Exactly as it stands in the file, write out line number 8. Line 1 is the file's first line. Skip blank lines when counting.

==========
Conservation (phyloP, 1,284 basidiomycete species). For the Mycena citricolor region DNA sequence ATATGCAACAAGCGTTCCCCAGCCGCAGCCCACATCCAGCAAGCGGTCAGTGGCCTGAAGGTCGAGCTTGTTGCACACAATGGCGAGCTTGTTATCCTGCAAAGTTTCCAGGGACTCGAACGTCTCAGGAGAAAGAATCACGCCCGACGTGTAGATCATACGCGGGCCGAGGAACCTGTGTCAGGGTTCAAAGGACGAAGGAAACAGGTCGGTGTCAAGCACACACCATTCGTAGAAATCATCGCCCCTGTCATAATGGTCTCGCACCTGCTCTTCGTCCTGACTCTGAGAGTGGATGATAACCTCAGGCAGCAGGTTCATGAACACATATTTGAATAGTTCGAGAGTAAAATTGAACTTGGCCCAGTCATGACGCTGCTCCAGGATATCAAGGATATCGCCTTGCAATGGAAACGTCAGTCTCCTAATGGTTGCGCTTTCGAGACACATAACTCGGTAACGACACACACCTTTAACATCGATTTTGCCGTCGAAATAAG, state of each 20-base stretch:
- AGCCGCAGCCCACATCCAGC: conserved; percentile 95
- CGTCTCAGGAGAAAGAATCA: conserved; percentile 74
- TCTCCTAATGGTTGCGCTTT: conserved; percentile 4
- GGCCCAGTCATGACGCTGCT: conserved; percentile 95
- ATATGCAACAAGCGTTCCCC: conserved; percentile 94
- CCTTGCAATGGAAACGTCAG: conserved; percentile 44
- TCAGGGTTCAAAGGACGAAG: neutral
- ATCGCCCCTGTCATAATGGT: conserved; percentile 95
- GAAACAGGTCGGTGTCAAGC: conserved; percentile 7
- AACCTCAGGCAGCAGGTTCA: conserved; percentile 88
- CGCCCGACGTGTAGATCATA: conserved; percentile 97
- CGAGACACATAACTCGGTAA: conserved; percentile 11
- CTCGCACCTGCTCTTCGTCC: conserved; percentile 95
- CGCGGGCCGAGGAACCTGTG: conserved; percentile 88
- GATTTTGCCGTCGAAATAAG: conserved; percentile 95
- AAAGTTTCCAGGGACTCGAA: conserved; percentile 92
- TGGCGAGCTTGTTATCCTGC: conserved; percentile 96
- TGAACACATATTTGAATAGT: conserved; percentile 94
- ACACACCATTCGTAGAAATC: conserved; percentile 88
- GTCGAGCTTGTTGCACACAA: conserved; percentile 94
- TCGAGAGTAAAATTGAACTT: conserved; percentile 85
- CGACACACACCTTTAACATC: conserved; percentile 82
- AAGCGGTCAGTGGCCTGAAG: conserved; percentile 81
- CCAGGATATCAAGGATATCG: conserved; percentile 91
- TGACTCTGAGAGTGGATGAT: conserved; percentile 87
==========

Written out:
- TCAGGGTTCAAAGGACGAAG: neutral